Of note, the ATP-gated P2X receptors expressed in the brain differ greatly in their sensitivity to ATP. As measured in transfected X. laevis oocytes or HEK293 cells by electrophysiology, the ATP concentration to induce the half-maximal response (K1/2) is about ten times lower for rat P2X1 (0.82 μM) than for rat P2X4 (11 μM). Rat P2X7, in turn, has a K1/2 of 130 μM and is accordingly about ten times less sensitive to ATP than P2X4 [58]. Thus, the activation of P2X receptors in the brain does not only depend on the expression pattern of the receptors, but also on the availability of extracellular ATP.

Role of P2Y receptors in stroke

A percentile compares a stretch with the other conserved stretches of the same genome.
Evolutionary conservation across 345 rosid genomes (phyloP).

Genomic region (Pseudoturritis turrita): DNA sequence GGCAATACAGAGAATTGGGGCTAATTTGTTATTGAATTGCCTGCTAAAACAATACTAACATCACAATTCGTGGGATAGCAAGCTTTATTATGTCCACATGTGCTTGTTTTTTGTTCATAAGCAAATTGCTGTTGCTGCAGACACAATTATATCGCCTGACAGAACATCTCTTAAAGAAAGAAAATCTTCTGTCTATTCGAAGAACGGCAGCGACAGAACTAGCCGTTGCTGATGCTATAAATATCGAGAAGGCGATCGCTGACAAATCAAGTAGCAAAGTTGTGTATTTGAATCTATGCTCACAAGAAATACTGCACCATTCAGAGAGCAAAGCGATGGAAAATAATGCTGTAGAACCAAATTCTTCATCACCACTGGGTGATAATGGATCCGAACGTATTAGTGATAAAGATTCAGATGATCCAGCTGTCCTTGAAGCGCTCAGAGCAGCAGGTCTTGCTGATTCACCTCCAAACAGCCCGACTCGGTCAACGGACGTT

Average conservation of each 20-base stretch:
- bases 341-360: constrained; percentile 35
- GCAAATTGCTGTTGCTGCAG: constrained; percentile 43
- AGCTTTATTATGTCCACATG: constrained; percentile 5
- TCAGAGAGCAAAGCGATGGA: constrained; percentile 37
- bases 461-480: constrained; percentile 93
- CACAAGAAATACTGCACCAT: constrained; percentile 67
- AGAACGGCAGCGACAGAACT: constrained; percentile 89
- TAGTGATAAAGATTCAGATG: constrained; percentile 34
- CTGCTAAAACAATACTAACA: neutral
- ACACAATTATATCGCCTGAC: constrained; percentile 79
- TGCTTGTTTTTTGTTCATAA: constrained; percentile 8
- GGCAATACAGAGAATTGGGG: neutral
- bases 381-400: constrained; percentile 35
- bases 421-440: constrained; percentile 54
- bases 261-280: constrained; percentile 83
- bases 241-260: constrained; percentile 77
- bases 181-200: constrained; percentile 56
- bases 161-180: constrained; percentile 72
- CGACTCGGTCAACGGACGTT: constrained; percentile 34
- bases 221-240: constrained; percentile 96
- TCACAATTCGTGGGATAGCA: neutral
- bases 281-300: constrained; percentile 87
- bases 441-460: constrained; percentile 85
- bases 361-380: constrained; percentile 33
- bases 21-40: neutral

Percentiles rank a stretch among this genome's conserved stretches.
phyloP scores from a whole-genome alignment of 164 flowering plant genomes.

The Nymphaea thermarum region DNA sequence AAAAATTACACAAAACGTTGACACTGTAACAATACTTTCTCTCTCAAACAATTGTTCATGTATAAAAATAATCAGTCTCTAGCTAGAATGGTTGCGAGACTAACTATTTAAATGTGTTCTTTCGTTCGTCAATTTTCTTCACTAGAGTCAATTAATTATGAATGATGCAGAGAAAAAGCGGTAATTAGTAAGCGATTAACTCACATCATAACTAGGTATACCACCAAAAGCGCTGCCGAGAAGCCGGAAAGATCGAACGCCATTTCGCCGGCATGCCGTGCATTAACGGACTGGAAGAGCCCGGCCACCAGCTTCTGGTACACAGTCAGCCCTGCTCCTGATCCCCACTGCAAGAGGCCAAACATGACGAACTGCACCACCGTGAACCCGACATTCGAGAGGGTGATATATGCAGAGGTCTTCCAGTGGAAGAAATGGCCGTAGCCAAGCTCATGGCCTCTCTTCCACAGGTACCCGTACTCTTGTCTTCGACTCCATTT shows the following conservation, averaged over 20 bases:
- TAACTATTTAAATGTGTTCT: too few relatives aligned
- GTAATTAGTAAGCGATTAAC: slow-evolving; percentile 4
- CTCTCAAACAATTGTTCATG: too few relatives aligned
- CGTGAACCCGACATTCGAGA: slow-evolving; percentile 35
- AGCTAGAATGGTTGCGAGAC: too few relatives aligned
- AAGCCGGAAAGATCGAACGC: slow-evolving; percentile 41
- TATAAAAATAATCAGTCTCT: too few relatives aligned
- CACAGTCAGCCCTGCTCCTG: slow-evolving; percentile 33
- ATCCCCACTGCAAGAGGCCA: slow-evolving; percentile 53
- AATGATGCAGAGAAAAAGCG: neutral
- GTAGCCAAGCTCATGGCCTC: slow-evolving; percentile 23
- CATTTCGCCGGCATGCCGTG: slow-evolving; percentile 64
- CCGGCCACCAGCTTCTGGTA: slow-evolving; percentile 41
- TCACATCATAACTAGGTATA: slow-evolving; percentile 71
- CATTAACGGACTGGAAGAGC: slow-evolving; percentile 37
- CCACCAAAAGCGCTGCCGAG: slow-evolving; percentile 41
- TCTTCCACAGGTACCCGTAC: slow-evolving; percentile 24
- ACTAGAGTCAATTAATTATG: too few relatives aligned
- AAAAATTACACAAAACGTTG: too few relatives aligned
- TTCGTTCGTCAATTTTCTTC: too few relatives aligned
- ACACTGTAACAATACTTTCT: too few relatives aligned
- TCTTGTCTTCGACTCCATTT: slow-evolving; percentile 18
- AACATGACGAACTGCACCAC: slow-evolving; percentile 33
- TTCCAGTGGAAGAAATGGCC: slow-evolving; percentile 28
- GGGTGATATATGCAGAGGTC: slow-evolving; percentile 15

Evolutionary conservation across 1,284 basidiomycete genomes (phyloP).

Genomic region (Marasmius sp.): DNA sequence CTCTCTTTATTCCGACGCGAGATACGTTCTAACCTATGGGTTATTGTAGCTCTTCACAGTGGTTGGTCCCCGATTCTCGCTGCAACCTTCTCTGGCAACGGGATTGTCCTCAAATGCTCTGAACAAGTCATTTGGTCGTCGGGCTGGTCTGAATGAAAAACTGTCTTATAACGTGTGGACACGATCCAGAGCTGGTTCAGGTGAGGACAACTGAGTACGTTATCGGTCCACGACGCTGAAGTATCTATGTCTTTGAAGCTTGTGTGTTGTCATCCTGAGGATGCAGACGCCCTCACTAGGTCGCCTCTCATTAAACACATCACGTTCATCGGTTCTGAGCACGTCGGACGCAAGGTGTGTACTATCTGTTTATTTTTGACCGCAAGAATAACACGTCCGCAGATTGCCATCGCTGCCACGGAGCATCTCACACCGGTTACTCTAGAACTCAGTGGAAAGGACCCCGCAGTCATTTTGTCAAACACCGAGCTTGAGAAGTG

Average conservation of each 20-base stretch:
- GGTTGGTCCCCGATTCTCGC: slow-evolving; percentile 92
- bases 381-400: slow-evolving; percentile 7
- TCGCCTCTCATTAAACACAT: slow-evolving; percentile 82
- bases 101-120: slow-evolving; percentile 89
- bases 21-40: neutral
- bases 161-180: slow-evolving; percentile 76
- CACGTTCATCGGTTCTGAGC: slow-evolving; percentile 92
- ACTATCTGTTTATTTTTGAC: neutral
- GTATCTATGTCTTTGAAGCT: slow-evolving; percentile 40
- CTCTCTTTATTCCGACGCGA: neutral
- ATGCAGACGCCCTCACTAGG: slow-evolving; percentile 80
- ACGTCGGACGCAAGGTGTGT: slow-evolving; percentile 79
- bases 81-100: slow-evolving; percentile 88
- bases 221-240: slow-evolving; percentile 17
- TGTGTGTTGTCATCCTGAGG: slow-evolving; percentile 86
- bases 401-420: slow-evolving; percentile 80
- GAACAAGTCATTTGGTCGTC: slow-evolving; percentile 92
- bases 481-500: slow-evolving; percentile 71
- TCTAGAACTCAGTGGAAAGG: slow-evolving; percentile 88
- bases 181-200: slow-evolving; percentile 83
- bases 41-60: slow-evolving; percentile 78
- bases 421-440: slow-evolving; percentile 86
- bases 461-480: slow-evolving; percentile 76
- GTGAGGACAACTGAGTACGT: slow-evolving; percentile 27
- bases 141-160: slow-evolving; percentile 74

P2Y receptors are G-protein-coupled receptors activated by ATP, ADP, and other naturally occurring nucleoside phosphates. The most abundant P2Y receptors in the brain are P2Y12 and P2Y13, expressed at high levels in microglial cells (Fig. 1). The natural ligand for these two receptors is ADP, which upon engagement inhibits adenylate cyclase leading to a decrease in cyclic AMP (cAMP) and subsequent activation of microglia. P2Y12 receptor inhibitors, such as clopidogrel and ticagrelor, are commonly used for the secondary prevention of atherosclerotic ischemic stroke because of their effective reduction of P2Y12-mediated platelet aggregation. However, the beneficial effects of these inhibitors are not limited to this anti-thrombotic effect, since they are also neuroprotective in murine tMCAO (oral administration from 24 h before to 8 h after occlusion) [59], anti-atherosclerotic [60], and can reduce microglial activation and chemotaxis after pMCAO in rats (oral treatment 10 min, 22 and 36 h after occlusion) [61]. Interestingly, physiological concentrations of ADP facilitate the contact of microglia processes with neuronal cell bodies. After neuronal injury, higher concentrations of ADP triggered microglial-mediated neuroprotection in a P2Y12 receptor-dependent manner, sparing viable neurons from cell death and maintaining functional connectivity [62]. These data pose a warning to the treatment with P2Y12 inhibitors for stroke prevention and prompt the analysis of neuronal function in MCAO models under P2Y12 inhibitor treatment.